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How To Coach

I’m undertaking a L1 qualification in a new discipline, so I’m going back over the tips on how to be a good coach. Here’s a few of the tips and pointers I’ve come across in part one of the course.

Communication

To be a good coach, you need to be an effective communicator. It’s not just a one way street though, you need to be able to send and receive a message successfully. This includes being aware of potential communication barriers that could prevent your message getting across. To ensure communication is effective, you’ll be wanting to check with questioning and feedback if your communication was effective.

Are you able to get your message across without misunderstanding in a simple, succinct way? Are you able to vary the types of communication you use in order to increase effectiveness and engagement?

There are 3 types of communication: Verbal, Non-verbal and Questions. Some examples of each which you might use in your coaching include:

Verbal- Giving an instruction of what you would like the gymnast to do.

Non-Verbal – Show gymnasts a video demonstration of the skill or technique you are looking for, or employ a ‘Bendy Wendy doll’ (below) to assist!

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Questions – after a demonstration by one performer, question others for feedback and greater understanding of the skill executed.

Communication Barriers

Reasons your communication could be misunderstood or misheard include the environment, a disability, expectations of what is being communicated, attention and the language used to communicate in the first place.

In working with preschoolers I’d assume lack of attention is a significant barrier in a child knowing what you want them to do. It’s too easy to be distracted in a big hall with lots of interesting things to do and play with!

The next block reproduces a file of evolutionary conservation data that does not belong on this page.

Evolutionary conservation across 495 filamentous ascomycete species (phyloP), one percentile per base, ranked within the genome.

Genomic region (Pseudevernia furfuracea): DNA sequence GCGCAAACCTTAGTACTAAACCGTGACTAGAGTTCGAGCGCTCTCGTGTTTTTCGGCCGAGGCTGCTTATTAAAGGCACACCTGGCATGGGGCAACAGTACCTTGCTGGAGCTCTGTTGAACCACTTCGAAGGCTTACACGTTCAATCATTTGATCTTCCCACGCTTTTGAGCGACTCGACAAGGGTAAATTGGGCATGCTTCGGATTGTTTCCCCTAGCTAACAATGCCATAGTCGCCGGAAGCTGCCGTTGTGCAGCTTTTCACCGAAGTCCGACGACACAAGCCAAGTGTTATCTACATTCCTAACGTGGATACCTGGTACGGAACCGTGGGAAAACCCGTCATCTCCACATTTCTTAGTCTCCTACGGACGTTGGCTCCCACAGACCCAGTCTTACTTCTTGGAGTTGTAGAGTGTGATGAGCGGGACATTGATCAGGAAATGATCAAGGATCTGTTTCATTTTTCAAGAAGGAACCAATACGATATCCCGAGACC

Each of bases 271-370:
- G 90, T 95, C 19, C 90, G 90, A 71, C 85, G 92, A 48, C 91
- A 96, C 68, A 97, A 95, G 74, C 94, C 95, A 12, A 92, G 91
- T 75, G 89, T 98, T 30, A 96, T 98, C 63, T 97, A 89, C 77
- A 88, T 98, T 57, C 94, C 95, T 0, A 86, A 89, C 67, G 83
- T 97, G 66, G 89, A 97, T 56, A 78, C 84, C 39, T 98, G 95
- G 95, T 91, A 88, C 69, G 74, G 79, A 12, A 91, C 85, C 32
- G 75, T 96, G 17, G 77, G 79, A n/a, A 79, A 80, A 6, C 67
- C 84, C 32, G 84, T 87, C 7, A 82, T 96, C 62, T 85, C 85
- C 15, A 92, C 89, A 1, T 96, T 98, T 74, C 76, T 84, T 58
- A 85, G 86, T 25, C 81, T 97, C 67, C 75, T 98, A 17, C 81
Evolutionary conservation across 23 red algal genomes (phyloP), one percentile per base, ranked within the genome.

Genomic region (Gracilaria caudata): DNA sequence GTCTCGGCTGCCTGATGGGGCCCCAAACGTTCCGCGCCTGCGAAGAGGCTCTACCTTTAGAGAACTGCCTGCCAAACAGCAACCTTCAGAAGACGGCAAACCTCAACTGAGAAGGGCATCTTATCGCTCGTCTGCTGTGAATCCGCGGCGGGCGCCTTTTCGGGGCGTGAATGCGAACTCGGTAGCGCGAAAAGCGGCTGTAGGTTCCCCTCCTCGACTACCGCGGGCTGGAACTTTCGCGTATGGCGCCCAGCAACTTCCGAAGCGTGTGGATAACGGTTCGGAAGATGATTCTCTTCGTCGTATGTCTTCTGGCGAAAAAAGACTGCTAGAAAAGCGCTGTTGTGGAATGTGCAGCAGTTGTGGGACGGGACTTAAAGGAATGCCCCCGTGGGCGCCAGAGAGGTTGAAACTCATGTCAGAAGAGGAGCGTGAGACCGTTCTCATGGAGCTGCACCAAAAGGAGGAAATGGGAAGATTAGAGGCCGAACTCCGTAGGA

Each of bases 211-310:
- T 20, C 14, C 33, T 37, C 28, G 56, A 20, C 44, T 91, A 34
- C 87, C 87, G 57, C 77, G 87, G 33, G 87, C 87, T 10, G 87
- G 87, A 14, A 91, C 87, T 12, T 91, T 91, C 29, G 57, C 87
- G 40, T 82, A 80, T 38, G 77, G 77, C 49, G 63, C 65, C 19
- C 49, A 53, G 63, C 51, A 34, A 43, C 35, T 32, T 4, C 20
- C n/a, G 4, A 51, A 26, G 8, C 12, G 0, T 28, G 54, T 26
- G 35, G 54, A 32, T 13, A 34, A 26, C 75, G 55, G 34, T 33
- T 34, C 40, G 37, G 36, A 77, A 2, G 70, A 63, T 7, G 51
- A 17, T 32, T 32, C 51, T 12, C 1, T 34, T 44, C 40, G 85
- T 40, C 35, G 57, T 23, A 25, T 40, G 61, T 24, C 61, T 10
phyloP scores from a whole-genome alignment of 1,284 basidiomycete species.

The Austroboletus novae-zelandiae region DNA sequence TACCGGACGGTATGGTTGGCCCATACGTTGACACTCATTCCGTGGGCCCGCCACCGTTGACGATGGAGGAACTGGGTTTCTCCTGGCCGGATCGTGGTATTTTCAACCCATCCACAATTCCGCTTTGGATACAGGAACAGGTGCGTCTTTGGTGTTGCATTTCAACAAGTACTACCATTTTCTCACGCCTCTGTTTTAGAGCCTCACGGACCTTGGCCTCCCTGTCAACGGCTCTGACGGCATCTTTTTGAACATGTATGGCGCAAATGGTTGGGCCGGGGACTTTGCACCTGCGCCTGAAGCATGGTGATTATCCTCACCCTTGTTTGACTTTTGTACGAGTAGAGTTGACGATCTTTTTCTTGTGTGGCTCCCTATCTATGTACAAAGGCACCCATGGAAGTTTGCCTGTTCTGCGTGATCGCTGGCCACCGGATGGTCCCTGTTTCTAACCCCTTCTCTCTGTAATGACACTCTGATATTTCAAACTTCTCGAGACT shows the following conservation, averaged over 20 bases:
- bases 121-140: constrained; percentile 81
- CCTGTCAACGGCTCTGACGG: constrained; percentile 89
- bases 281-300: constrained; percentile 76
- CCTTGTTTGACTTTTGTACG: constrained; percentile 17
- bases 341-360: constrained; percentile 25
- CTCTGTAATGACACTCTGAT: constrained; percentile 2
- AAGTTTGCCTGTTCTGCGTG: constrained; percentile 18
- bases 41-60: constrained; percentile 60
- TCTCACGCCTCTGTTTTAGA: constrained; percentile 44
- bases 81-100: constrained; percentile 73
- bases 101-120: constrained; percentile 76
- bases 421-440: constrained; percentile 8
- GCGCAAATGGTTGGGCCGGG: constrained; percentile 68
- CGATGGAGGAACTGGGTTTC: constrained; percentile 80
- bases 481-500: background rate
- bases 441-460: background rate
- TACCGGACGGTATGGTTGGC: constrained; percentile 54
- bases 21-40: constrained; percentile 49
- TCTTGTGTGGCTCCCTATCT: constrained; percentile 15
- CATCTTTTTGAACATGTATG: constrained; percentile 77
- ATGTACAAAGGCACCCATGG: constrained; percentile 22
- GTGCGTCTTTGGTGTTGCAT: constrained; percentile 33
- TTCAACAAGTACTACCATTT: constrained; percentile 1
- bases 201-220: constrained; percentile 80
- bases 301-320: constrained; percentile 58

Someone with a disability such as sight loss isn’t going to be able to learn through a demonstration or video, so that’s disabilities should form a key part of your session planning – have you thought of an alternative way form that person to learn?

Using Instructions Effectively

Stop and gain everyone’s attention, outline your Aims, explain What you will be doing, give a reason Why we’re doing it, explain How and Who will be doing it, define When or for how long and Check everyone understood.
Good coaches are good listeners! Don’t just use instructions, define and explain the relevance of an activity – when was the last time your gymnasts were reminded why they warm up?

Don’t make assumptions
Be clear and specific
Give examples and alternatives
Set Boundaries
Combine instructions with different coaching styles

The three main coaching styles utilised in gymnastics are:

  1. Show and tell – ideal when a skill is new or more risky
  2. Set up and stand back – Great for experiementation and gives gymnasts some freedom/ control
  3. Question and involve – A great motivator and encourages thinking and self-development  NB. Open questions are often more useful as coaching tools

Coaching Styles work hand in hand with different Learning Styles. These include: Visual – learning through watching a demonstration. Kinaesthetic – learning through physical practice or experience. Auditory – listening to instructions. Adapt your style to meet not only the needs of the participants but also the requirement of the activity. Most coaches will develop a general style that works in certain situations, but try to vary it a little to keep everyone engaged.

Below are some really good examples about how the language and types of questions we use as coaches can help to better the types of responses we are looking for from an athlete. Examples of Open versus Closed Questions:

Closed: Are you happy with…

Open: How could you have improved…

… your performance today?

Open: What did you enjoy about…

Closed: Did you enjoy…

… today’s session?

Closed: Please can you…

Open: Why do you think we…

… do it this way?

There are times when open questions can be less helpful due to their less specific, abstract nature. If you’ve noticed a specific part of a skill that you would like the participant to think about, you may need to be more specific when referring to it to get the desired response. Specific questions or feedback are best for encouraging thought and encouraging motivation for a positive change. Questions which cater for preschool aged children and individuals with a learning difficulty would be different to those for older children or adults.

Try to include all participants, especially those who are quieter or easily distracted

Take time to practice good listening behaviours

Make a note in your session plan of relevant open questions you might ask participants

If feedback is always positive or always negative the participant can become demotivated